The ad­vice- giv­ing pro­ce­dure in­cor­po­rates the needs anal­y­sis, iden­ti­fi­ca­tion of prod­ucts, of­fer­ing of prod­ucts and pro­vid­ing the client with the op­por­tu­nity to de­cline a prod­uct. The party ob­tain­ing the in­for­ma­tion must im­ple­ment pro­ce­dures to en­sure that the per­sonal in­for­ma­tion is up­dated where nec­es­sary, ac­cu­rate, com­plete and not mis­lead­ing as this is the in­for­ma­tion on which the is­sue of the ad­vice will be based.

It is es­sen­tial for or­gan­i­sa­tions to have staff aware­ness and man­age­ment train­ing pro­grammes in place to en­sure that all staff have a good un­der­stand­ing of their obli­ga­tions un­der POPI and re­lated laws.

These are but two ex­am­ples of the com­plex­ity and vol­ume of com­pli­ance within the reg­u­la­tory en­vi­ron­ment that need to be taken into ac­count when pro­vid­ing sound fi­nan­cial ad­vice. And, the right con­sult­ing means the right ad­vice.

Cur­rent eco­nomic cir­cum­stances raise the spec­tre of aver­age and mak­ing clients aware of the dan­gers is cru­cial It is not only the ris­ing fuel price that is mak­ing con­sumers gasp. The value of many house­hold goods has also sky­rock­eted, leav­ing many pol­i­cy­hold­ers with in­suf­fi­cient cover. In­fla­tion and the de­pre­ci­a­tion of the Rand could have se­ri­ous con­se­quences if clients don’t keep up with chang­ing re­place­ment val­ues.

Many cat­e­gories of goods, es­pe­cially con­sumer elec­tron­ics and en­gi­neer­ing equip­ment, are im­ported. Ad­verse ex­change rates also push up the lo­cal price of items such as com­puter hard­ware and soft­ware, and man­u­fac­tur­ing plant and equip­ment.

The de­pre­ci­a­tion of the Rand against the Euro, South Africa’s ma­jor trade cur­rency, as well as against the Dol­lar and the Pound, im­pacts not only on con­sumers’ wal­lets, but also on their in­sur­ance cover – a fact many pol­i­cy­hold­ers over­look. Con­stant vig­i­lance is needed to keep un­der- in­sur­ance at bay.

A client’s un­der­stand­ing of the prod­uct is cru­cial. A close re­la­tion­ship with your client will help to bet­ter an­a­lyse their needs and con­vey the suit­able prod­uct ben­e­fits

For many in­sur­ance buy­ers, en­ter­ing into a con­tract is very daunt­ing. Highly tech­ni­cal with pages of small print and con­fus­ing jar­gon … it’s too easy for con­sumers to sign on the dot­ted line with­out re­ally know­ing to what they’ve just com­mit­ted. This is where the ser­vices of a rep­utable bro­ker or in­ter­me­di­ary are in­dis­pens­able.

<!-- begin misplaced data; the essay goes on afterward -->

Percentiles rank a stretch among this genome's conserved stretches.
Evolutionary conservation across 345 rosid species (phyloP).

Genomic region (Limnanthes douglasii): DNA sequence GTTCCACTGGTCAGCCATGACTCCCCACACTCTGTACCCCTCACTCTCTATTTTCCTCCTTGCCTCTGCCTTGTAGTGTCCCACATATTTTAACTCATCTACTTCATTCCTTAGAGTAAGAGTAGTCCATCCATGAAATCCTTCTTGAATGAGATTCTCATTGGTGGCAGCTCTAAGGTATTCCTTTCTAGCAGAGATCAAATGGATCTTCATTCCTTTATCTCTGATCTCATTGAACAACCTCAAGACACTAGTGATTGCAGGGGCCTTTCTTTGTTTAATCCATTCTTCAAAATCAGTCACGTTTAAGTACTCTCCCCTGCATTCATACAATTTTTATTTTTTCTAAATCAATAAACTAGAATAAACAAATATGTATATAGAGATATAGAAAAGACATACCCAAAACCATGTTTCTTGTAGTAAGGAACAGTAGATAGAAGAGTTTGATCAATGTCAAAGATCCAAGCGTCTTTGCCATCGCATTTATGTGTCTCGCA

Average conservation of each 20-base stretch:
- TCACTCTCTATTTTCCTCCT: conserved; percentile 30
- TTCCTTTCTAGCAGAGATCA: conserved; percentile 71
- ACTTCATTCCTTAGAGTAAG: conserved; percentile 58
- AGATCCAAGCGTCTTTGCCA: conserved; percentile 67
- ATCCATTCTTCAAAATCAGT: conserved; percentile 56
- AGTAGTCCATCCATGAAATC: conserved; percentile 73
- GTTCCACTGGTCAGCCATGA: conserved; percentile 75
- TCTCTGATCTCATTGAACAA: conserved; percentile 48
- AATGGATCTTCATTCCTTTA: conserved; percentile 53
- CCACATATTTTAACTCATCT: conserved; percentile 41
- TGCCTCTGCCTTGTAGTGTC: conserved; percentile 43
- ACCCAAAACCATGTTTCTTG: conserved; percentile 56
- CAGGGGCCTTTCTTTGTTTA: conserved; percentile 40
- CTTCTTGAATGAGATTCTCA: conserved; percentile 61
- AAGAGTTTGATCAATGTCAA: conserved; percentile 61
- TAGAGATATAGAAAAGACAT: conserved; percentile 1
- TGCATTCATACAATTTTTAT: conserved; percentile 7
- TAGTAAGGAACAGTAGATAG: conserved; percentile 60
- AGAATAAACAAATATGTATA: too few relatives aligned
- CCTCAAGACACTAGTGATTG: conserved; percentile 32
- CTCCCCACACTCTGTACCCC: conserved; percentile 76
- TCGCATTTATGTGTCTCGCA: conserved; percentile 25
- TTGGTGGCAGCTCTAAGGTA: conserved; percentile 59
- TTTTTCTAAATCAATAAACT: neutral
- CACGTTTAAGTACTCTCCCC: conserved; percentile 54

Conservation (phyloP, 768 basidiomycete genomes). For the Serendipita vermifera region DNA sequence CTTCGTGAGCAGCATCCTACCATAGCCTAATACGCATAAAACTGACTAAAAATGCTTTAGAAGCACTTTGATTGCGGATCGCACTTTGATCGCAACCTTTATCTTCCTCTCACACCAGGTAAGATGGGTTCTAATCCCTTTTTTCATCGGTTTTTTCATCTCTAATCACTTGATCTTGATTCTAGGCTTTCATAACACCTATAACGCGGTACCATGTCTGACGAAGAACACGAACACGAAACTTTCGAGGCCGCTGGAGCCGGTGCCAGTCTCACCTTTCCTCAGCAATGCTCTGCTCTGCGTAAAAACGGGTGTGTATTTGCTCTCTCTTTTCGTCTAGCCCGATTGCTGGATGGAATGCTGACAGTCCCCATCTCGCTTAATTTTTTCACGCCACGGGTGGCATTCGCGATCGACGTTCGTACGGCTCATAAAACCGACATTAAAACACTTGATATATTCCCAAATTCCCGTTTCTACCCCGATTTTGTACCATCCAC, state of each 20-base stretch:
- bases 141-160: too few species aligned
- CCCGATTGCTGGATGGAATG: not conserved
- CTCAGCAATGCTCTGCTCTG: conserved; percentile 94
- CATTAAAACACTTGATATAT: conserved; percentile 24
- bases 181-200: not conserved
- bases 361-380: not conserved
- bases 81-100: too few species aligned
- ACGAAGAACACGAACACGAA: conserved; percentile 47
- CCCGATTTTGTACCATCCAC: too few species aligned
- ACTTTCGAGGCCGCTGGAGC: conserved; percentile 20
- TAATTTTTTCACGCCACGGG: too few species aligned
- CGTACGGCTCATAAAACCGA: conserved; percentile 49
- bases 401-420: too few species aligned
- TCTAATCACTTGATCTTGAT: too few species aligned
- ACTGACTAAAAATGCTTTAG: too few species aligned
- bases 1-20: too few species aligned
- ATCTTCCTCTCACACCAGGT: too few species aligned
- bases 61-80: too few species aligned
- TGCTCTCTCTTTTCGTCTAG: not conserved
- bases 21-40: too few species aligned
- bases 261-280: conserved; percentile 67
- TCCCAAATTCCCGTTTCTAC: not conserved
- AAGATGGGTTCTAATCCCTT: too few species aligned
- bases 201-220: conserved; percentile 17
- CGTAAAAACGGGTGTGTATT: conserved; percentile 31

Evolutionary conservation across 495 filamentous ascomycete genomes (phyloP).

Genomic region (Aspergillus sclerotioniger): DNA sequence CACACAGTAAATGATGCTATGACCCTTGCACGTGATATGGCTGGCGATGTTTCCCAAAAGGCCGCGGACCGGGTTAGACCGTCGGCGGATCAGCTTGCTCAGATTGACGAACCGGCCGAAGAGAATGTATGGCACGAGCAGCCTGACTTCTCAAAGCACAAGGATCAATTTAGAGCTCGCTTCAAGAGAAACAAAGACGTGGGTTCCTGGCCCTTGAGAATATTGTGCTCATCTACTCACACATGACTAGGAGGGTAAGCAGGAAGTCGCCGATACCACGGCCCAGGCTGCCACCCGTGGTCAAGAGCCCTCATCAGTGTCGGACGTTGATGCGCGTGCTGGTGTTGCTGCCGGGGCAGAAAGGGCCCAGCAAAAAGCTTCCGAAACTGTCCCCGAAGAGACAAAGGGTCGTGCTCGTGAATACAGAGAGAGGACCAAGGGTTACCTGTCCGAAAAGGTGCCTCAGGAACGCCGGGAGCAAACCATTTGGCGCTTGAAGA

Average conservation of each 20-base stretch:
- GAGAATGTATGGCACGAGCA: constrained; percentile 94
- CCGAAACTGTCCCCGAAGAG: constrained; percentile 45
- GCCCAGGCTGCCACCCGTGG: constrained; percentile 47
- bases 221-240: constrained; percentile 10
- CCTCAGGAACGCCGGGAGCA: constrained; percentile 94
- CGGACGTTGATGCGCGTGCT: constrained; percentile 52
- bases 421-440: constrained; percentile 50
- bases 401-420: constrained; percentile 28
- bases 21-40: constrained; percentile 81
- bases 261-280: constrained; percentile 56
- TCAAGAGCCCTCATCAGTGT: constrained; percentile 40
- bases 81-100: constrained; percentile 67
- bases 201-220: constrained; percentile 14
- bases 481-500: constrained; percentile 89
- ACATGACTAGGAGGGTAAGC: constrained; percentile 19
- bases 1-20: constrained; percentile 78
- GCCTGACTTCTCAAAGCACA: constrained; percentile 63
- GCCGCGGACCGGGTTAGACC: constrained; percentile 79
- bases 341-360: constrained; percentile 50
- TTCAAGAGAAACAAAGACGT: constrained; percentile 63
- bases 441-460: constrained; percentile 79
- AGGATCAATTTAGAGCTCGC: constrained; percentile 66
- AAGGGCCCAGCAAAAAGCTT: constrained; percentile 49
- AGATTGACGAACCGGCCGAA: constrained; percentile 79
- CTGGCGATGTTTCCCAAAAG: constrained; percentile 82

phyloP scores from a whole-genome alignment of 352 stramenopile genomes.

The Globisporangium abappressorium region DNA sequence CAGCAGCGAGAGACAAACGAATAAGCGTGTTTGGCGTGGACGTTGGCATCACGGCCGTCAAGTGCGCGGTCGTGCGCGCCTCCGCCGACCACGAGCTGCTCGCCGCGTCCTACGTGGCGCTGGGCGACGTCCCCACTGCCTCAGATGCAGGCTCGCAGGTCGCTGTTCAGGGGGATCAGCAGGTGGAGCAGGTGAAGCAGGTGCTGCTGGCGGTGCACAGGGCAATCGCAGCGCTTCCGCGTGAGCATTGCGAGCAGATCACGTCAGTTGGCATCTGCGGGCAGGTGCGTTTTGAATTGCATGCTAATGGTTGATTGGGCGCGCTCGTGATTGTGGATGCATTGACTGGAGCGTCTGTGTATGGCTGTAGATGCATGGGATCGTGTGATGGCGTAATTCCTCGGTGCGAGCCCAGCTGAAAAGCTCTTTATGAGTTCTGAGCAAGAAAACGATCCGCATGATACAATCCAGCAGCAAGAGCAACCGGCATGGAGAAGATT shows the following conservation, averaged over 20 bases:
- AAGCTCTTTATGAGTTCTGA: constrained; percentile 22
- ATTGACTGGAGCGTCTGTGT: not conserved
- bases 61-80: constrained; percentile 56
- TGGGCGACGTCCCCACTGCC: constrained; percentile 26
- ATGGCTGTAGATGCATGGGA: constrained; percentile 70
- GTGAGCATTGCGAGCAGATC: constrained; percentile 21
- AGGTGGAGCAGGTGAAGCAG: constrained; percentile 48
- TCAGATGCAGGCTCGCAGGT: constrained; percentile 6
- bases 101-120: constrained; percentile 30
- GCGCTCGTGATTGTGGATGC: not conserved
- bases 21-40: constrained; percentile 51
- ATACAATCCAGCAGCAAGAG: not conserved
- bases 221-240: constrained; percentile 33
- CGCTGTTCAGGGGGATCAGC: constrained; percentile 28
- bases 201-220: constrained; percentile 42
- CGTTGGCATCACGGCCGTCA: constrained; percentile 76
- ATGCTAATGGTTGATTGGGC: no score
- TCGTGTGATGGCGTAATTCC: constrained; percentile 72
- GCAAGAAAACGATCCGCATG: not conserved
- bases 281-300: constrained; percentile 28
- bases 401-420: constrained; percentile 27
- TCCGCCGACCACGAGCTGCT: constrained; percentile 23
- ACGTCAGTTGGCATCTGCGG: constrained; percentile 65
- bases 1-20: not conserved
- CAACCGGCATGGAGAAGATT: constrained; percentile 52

If a client is search­ing to get cover, or to change it, it’s worth in­sist­ing that the bro­ker does the nec­es­sary ground­work. It re­mains the clients’ pre­rog­a­tive to cre­ate clar­ity and struc­ture. Give some se­ri­ous thought to what they re­ally need as the ben­e­fits of a close re­la­tion­ship with your cus­tomers should never be over­looked.

This ex­er­cise should help your client un­der­stand that you are putting them in the pic­ture, and why you are rec­om­mend­ing cer­tain op­tions, with their best in­ter­ests at heart. This ap­proach fol­lows a part­ner­ship model that will lead to bet­ter be­hav­iour. Ded­i­cate time to the client to build a re­la­tion­ship of trust. Be client- cen­tric, giv­ing full at­ten­tion to de­tail, with a view to de­liv­er­ing ap­pro­pri­ate so­lu­tions. There is no one- size- fits- all ap­proach.

The ob­jec­tive must be to deliver the best so­lu­tions for a client’s chang­ing needs

The ob­jec­tive must be to pro­vide new and dis­tinc­tive so­lu­tions that ad­dress and ben­e­fit ev­ery client’s ever- chang­ing needs, tak­ing into ac­count the ever- chang­ing leg­isla­tive land­scape.

Jo­han Wol­huter Port­fo­lio Man­ager at Re­nasa In­sur­ance Com­pany Limited Klerks­dorp

Newspapers in English

Newspapers from South Africa

© PressReader. All rights reserved.